VA Supports Franchises for Service Disabled Veterans
Recent updated procedures for Chapter 31 Self-Employment Program reaffirm that franchises remain an eligible form of business model for Veterans who qualify under the program. The Self-Employment track is designed for Veterans who have the necessary job skills to start a business. Self-employment may also be the right track for Veterans who have limited access to traditional employment or require a more accommodating work environment because of a disability.
The intensive nature of the evaluation and planning process is lengthy and can take several months to complete. Franchises may be approved if they are endorsed as part of the viability analysis of a proposed self-employment business plan.
Besides the standard factors the franchisors and financial supporters may be scrutinizing, a VA Rehabilitation Counselor (VRC) will be asking: Will the Veteran’s disability pose any barriers to operating the business? If yes, what reasonable accommodations can be developed to address those barriers? What qualifications does the Veteran possess to ensure he/she can start and operate a business? What skills and/or knowledge will the Veteran need to acquire to operate this business? Why does the Veteran want to start this type of business? The VRC will pose these questions to the Veteran in advance of his/her meeting with the consultant who will be assisting in the development of the business plan. This can ensure that all questions are addressed initially, reducing the likelihood that the Veteran will propose an incomplete business plan.
To be a good steward of government resources, the VRC is responsible to assess whether the business plan is feasible given both the Veteran’s personal situation and reasonable prospects for success. Viable franchise concepts with track records can therefore help create credibility for a self-employment plan. Many of the critical elements for developing a business, such as recommending potential funding resources, assisting in developing a funding package and suggesting marketing strategies are already provided by franchisors. In addition, specific franchisor training requirement and objectives can complement any needed remedial training such as accounting, business management and/or economics coursework to provide insight into certain aspects of running a successful business.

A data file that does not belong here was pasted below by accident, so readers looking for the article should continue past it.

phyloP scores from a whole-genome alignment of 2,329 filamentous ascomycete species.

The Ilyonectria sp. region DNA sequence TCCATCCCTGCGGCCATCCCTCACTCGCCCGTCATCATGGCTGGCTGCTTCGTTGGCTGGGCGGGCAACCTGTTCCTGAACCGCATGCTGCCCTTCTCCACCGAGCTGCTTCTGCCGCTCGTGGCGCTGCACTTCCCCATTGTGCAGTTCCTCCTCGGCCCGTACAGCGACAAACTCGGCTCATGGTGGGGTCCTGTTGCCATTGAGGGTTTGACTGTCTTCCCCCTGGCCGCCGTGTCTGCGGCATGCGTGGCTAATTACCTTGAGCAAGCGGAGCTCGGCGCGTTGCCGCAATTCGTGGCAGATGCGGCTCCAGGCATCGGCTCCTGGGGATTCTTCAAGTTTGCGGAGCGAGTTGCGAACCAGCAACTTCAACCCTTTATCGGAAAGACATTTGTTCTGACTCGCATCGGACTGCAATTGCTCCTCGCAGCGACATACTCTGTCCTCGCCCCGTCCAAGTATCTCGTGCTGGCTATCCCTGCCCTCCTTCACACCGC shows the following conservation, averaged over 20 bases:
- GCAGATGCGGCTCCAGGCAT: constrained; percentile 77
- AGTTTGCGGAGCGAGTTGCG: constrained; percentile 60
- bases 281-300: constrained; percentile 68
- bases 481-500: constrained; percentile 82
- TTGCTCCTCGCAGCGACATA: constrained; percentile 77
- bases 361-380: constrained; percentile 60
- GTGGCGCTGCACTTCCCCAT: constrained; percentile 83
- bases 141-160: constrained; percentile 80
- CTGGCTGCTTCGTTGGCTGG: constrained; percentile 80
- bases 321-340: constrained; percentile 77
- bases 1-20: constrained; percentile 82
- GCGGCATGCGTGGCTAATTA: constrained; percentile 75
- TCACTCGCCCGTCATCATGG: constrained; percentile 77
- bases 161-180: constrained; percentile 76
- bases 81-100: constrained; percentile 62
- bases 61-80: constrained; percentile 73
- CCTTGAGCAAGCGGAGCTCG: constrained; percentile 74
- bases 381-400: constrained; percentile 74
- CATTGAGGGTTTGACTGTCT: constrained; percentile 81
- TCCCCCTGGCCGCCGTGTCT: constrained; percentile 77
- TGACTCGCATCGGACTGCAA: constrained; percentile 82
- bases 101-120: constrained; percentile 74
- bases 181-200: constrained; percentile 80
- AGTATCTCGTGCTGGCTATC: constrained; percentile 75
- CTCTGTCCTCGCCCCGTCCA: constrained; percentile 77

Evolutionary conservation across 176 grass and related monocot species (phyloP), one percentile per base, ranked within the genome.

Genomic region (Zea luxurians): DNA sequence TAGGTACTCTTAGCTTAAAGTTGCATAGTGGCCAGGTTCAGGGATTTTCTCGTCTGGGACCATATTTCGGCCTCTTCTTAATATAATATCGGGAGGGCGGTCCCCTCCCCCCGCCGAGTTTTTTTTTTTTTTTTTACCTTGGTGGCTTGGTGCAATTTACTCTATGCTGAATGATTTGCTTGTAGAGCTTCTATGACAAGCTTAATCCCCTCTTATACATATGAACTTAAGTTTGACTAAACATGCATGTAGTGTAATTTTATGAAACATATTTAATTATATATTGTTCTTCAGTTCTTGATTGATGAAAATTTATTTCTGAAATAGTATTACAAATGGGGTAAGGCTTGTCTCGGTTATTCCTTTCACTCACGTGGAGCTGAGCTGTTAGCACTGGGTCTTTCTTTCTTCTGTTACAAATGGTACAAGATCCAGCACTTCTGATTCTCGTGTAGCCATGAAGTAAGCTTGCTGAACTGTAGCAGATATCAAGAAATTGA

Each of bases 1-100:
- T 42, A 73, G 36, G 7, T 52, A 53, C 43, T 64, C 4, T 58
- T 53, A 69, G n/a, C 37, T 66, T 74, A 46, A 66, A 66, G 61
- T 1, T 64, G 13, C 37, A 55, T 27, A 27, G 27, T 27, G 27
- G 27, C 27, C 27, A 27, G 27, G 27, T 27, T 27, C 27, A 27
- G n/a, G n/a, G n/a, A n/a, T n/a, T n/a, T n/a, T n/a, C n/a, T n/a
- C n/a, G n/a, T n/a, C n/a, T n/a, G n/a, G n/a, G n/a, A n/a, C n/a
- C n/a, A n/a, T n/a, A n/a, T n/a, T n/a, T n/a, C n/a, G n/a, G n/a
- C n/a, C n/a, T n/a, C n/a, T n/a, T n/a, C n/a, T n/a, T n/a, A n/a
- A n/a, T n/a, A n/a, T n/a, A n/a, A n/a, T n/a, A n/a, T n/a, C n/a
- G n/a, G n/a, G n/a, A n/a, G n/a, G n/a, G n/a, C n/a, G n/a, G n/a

Veterans are responsible for actively participating in the self-employment process from the onset of service. The Veteran must agree to use resources to assist in the development and implementation of a business plan. It is imperative that the Veteran has a clear understanding of the self-employment process before the pursuit of this track to employment. The intensive nature of the evaluation and planning process is lengthy and can take several months to complete. An informed Veteran will be better prepared to anticipate and work within the self-employment framework and timeline. Veterans seeking to apply for Chapter 31 Self-Employment benefits would benefit greatly from reviewing M28R, Part VI, Section A, Chapter 9 of the VA’s Vocational Rehabilitation and Employment Manual. That knowledge combining with the scope and operating requirements of a specific franchise will help a VRC evaluate the feasibility of a self-employment plan.
VBS Founder and Managing Director, Jim Mingey, is a decorated Vietnam veteran raised from a proud military background. An entrepreneur for more than 35 years, Jim can relate on a personal level to the needs of the veteran small businessperson, and possesses the practical knowledge to implement his experience in today’s market. Jim participated in the EBV Program at Purdue University, is a mentor at American Corporate Partners, developed the first approved franchise training program for the Vocational Rehabilitation and Employment (VR&E) Program at Veterans Administration, and was instrumental in forming the first equity fund in the United States exclusively for veteran owned small businesses and franchises: The Veterans Opportunity Fund. Jim intends to keep on ‘advocating’ for veterans in franchising.